In April 2018, following a rigorous three months of entrepreneurship classes, GCIC organised a two-day residential retreat, the Wellbeing Retreat, for its second Cohort of entrepreneurs. The Wellbeing Retreat forms part of the bouquet of holistic incubation services provided by GCIC and designed to provide the incubates with an avenue to be inspired, mentored and instructively learn from established transformational business leaders from across the African continent.
Inspired by James C. Collin’s book, Great by Choice: Uncertainty, Chaos and Luck-Why Some Thrive Despite Them All, this year’s Wellbeing Retreat was themed Great by Choice: Social Enterprise, Transformational Leadership and The Intentional Business. Being Great by Choice is exactly what GCIC hopes to inspire its entrepreneurs to be- to rise up to the challenge of being at the cusp of something great in the green economy they operate in.
The Retreat saw speakers with substantial business leadership and or entrepreneurial experience from across sectors and industries share their thoughts, lessons, successes, joys and pain from their own business and leadership trajectory
Lucy Quist, a member of the GCIC Advisory Board and a trail blazer across Africa in the STEM and women’s business leadership space kicked off the retreat with a TEDx style talk labelled The Bold New Normal – a discussion on how entrepreneurs can take bold steps away from the norm and create shared prosperity through entrepreneurship, career and technology.
The entrepreneurs also enjoyed a session on starting, operating and growing their businesses with intent by Nana Kofi Acquah. Using examples from his own international career and entrepreneurial journey, Nana Kofi distilled upon the entrepreneurs the necessity of being purposeful with an idea, the responsibility of being patient with its delivery and the privilege of transforming oneself, one’s team, one’s clients and the society in the process.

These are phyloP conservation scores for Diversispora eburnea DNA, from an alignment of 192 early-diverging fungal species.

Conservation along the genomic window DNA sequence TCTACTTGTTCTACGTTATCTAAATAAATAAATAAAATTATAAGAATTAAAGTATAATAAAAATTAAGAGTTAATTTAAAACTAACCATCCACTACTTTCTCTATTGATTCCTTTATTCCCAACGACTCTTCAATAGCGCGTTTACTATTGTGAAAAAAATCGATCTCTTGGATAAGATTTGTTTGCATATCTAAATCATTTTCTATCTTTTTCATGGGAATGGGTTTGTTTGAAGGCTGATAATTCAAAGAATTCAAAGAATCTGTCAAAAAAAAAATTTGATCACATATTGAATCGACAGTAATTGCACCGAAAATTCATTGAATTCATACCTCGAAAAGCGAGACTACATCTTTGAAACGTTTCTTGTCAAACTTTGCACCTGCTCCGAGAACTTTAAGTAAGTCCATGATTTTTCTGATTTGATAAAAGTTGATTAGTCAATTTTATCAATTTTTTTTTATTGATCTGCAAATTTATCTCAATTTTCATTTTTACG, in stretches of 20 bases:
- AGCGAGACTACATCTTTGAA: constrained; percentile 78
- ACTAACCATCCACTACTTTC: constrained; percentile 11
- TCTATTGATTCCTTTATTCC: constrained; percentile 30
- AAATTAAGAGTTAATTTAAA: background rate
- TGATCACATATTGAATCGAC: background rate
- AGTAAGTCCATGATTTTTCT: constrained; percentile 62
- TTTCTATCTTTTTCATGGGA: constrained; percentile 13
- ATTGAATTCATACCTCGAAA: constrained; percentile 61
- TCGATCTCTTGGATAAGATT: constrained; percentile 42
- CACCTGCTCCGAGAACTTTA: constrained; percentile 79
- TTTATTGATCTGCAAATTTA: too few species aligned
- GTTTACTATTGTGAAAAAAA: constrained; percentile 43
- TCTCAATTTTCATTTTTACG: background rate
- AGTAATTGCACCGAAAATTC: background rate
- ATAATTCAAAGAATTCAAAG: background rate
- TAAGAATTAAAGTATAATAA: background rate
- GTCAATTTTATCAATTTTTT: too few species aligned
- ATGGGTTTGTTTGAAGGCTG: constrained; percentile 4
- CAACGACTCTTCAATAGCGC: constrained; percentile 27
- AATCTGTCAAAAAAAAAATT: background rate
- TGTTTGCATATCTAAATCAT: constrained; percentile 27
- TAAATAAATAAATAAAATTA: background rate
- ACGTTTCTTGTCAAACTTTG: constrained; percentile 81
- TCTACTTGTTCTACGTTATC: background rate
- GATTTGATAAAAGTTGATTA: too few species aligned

Kofi Owusu Nhyira, CEO of Nsano was blunt with the entrepreneurs as he shared experiences from his entrepreneurial journey- the highs, the lows and the key lessons he learnt from it all. GCIC’s Executive Director, Ms Rukayatu Sanusi, led a workshop dubbed Leading Authentically where she encouraged the entrepreneurs to embrace the responsibility of leadership, ensuring that they led their businesses with their ‘whole self’ – strong personal principals, values and ethics that would ensure that their businesses, their teams and their innovation could go the long haul and enjoy the success they all crave. She encouraged them as innovators and entrepreneurs in the green space to come up with indigenous solutions to national challenges rather than ‘cutting and pasting’ from developed economies.
Following a viewing of the TED talk by Simon Sinek, ‘Start with Why”, Charlotte Ntim, at the beginning of the second day, led the participants through an reflective session where they deconstructed their ‘why’ and shared with the audience what that ‘why’ means to them as an individual, as a business, as a business leader and as a citizen. The participants also had an insightful session where Alex Bram, Hubtel CEO, and Samuel Yeboah (Mirepa Capital CEO) shared lessons on their experiences in entrepreneurship, the deliberate process of carving out a viable business model, engaging with consumers and continuously meeting their needs.
For the women entrepreneurs and entrepreneurs working in the circular economy, waste-to-energy and waste-to-wealth sector, Chinwe Ohajuruka of Comprehensive Design Services (CDS) shared how she came into her entrepreneurial journey and how she manages to balance life and work as she operates her business into international acclaim. The two-day retreat came to a close with Arnold Parker, Managing Director of African Finance Bureau, sharing strategies on building a transformational business.
Head over to our YouTube page and watch videos of the event and listen to the various speakers share their experiences.
The Ghana Climate Innovation Centre (GCIC) is a pioneering business incubator whose objective is to support entrepreneurs and ventures involved in developing profitable and locally appropriate solutions to climate change mitigation and adaptation in Ghana. The Centre’s key focus is on building businesses operating within the areas of energy efficiency, domestic waste management, solar energy, water supply management and purification and climate-smart agriculture. GCIC is part of the World Bank Group’s infoDev Climate Technology Program. Supported by the governments of Denmark and the Netherlands, the Centre is managed by a consortium led by the Ashesi University and including Ernst & Young, SNV Ghana, and the United Nations University Institute for Natural Resources in Africa.